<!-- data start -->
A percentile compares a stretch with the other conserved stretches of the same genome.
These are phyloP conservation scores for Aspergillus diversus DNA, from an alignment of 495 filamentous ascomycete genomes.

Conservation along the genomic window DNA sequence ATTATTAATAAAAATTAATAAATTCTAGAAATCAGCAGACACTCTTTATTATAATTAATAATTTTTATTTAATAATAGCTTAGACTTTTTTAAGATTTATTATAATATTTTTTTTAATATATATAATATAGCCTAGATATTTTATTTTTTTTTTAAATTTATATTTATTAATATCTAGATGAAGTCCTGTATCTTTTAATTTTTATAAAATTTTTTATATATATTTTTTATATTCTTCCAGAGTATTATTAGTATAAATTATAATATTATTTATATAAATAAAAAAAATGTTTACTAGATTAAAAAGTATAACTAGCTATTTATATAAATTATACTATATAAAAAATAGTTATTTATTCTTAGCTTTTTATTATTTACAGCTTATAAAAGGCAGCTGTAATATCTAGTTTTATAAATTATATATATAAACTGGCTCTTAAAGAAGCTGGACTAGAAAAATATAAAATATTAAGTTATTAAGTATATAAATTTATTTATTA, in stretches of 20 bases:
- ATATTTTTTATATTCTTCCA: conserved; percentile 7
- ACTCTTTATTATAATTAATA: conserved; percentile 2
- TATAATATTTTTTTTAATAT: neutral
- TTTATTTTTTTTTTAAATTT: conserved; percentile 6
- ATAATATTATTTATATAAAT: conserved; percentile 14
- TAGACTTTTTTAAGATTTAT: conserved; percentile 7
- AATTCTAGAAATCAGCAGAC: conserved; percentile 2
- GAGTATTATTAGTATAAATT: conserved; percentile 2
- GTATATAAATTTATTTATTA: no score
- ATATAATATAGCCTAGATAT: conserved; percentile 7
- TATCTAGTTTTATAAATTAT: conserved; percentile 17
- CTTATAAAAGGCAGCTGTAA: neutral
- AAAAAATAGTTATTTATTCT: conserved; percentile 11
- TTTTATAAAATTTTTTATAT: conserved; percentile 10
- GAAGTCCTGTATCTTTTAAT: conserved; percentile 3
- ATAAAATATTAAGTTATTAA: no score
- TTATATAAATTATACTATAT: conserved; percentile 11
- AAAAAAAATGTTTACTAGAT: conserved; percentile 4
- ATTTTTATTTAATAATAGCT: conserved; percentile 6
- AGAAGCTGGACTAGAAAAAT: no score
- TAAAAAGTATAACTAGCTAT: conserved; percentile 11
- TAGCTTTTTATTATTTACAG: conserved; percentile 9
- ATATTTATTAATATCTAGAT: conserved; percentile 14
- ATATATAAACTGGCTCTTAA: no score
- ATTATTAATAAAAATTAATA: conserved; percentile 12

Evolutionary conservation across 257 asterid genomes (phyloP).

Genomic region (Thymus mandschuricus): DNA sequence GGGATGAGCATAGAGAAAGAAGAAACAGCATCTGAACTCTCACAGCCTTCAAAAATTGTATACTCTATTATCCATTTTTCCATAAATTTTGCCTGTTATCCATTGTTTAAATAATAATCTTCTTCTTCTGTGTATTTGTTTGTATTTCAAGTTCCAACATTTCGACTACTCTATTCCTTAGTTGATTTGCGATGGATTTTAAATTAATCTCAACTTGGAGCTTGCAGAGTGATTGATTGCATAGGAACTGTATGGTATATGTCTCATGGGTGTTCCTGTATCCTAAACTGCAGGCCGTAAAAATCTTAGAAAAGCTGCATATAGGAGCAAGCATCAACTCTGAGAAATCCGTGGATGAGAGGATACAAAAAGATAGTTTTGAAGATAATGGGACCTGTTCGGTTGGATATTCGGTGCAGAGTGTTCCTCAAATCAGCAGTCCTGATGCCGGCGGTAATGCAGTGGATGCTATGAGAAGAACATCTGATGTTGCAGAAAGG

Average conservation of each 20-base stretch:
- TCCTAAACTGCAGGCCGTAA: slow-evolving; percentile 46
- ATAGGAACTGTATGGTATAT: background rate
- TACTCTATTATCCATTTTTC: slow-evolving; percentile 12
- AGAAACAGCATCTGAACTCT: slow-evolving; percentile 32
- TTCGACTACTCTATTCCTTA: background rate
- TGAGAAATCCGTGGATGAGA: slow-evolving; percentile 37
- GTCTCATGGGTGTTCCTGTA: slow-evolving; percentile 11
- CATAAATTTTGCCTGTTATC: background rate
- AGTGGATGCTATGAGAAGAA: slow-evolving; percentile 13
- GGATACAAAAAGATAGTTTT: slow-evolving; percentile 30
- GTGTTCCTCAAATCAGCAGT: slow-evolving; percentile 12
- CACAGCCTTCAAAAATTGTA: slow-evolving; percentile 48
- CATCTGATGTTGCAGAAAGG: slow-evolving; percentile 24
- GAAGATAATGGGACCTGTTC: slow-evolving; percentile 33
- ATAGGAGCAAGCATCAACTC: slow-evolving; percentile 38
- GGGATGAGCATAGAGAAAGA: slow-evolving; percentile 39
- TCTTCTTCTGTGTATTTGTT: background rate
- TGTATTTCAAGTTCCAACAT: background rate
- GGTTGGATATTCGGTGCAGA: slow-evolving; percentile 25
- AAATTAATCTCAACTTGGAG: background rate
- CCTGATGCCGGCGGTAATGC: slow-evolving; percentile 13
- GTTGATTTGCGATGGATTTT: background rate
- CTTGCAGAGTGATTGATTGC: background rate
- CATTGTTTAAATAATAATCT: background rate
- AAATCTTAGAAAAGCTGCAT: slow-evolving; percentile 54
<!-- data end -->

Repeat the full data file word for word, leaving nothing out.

A percentile compares a stretch with the other conserved stretches of the same genome.
These are phyloP conservation scores for Aspergillus diversus DNA, from an alignment of 495 filamentous ascomycete genomes.

Conservation along the genomic window DNA sequence ATTATTAATAAAAATTAATAAATTCTAGAAATCAGCAGACACTCTTTATTATAATTAATAATTTTTATTTAATAATAGCTTAGACTTTTTTAAGATTTATTATAATATTTTTTTTAATATATATAATATAGCCTAGATATTTTATTTTTTTTTTAAATTTATATTTATTAATATCTAGATGAAGTCCTGTATCTTTTAATTTTTATAAAATTTTTTATATATATTTTTTATATTCTTCCAGAGTATTATTAGTATAAATTATAATATTATTTATATAAATAAAAAAAATGTTTACTAGATTAAAAAGTATAACTAGCTATTTATATAAATTATACTATATAAAAAATAGTTATTTATTCTTAGCTTTTTATTATTTACAGCTTATAAAAGGCAGCTGTAATATCTAGTTTTATAAATTATATATATAAACTGGCTCTTAAAGAAGCTGGACTAGAAAAATATAAAATATTAAGTTATTAAGTATATAAATTTATTTATTA, in stretches of 20 bases:
- ATATTTTTTATATTCTTCCA: conserved; percentile 7
- ACTCTTTATTATAATTAATA: conserved; percentile 2
- TATAATATTTTTTTTAATAT: neutral
- TTTATTTTTTTTTTAAATTT: conserved; percentile 6
- ATAATATTATTTATATAAAT: conserved; percentile 14
- TAGACTTTTTTAAGATTTAT: conserved; percentile 7
- AATTCTAGAAATCAGCAGAC: conserved; percentile 2
- GAGTATTATTAGTATAAATT: conserved; percentile 2
- GTATATAAATTTATTTATTA: no score
- ATATAATATAGCCTAGATAT: conserved; percentile 7
- TATCTAGTTTTATAAATTAT: conserved; percentile 17
- CTTATAAAAGGCAGCTGTAA: neutral
- AAAAAATAGTTATTTATTCT: conserved; percentile 11
- TTTTATAAAATTTTTTATAT: conserved; percentile 10
- GAAGTCCTGTATCTTTTAAT: conserved; percentile 3
- ATAAAATATTAAGTTATTAA: no score
- TTATATAAATTATACTATAT: conserved; percentile 11
- AAAAAAAATGTTTACTAGAT: conserved; percentile 4
- ATTTTTATTTAATAATAGCT: conserved; percentile 6
- AGAAGCTGGACTAGAAAAAT: no score
- TAAAAAGTATAACTAGCTAT: conserved; percentile 11
- TAGCTTTTTATTATTTACAG: conserved; percentile 9
- ATATTTATTAATATCTAGAT: conserved; percentile 14
- ATATATAAACTGGCTCTTAA: no score
- ATTATTAATAAAAATTAATA: conserved; percentile 12

Evolutionary conservation across 257 asterid genomes (phyloP).

Genomic region (Thymus mandschuricus): DNA sequence GGGATGAGCATAGAGAAAGAAGAAACAGCATCTGAACTCTCACAGCCTTCAAAAATTGTATACTCTATTATCCATTTTTCCATAAATTTTGCCTGTTATCCATTGTTTAAATAATAATCTTCTTCTTCTGTGTATTTGTTTGTATTTCAAGTTCCAACATTTCGACTACTCTATTCCTTAGTTGATTTGCGATGGATTTTAAATTAATCTCAACTTGGAGCTTGCAGAGTGATTGATTGCATAGGAACTGTATGGTATATGTCTCATGGGTGTTCCTGTATCCTAAACTGCAGGCCGTAAAAATCTTAGAAAAGCTGCATATAGGAGCAAGCATCAACTCTGAGAAATCCGTGGATGAGAGGATACAAAAAGATAGTTTTGAAGATAATGGGACCTGTTCGGTTGGATATTCGGTGCAGAGTGTTCCTCAAATCAGCAGTCCTGATGCCGGCGGTAATGCAGTGGATGCTATGAGAAGAACATCTGATGTTGCAGAAAGG

Average conservation of each 20-base stretch:
- TCCTAAACTGCAGGCCGTAA: slow-evolving; percentile 46
- ATAGGAACTGTATGGTATAT: background rate
- TACTCTATTATCCATTTTTC: slow-evolving; percentile 12
- AGAAACAGCATCTGAACTCT: slow-evolving; percentile 32
- TTCGACTACTCTATTCCTTA: background rate
- TGAGAAATCCGTGGATGAGA: slow-evolving; percentile 37
- GTCTCATGGGTGTTCCTGTA: slow-evolving; percentile 11
- CATAAATTTTGCCTGTTATC: background rate
- AGTGGATGCTATGAGAAGAA: slow-evolving; percentile 13
- GGATACAAAAAGATAGTTTT: slow-evolving; percentile 30
- GTGTTCCTCAAATCAGCAGT: slow-evolving; percentile 12
- CACAGCCTTCAAAAATTGTA: slow-evolving; percentile 48
- CATCTGATGTTGCAGAAAGG: slow-evolving; percentile 24
- GAAGATAATGGGACCTGTTC: slow-evolving; percentile 33
- ATAGGAGCAAGCATCAACTC: slow-evolving; percentile 38
- GGGATGAGCATAGAGAAAGA: slow-evolving; percentile 39
- TCTTCTTCTGTGTATTTGTT: background rate
- TGTATTTCAAGTTCCAACAT: background rate
- GGTTGGATATTCGGTGCAGA: slow-evolving; percentile 25
- AAATTAATCTCAACTTGGAG: background rate
- CCTGATGCCGGCGGTAATGC: slow-evolving; percentile 13
- GTTGATTTGCGATGGATTTT: background rate
- CTTGCAGAGTGATTGATTGC: background rate
- CATTGTTTAAATAATAATCT: background rate
- AAATCTTAGAAAAGCTGCAT: slow-evolving; percentile 54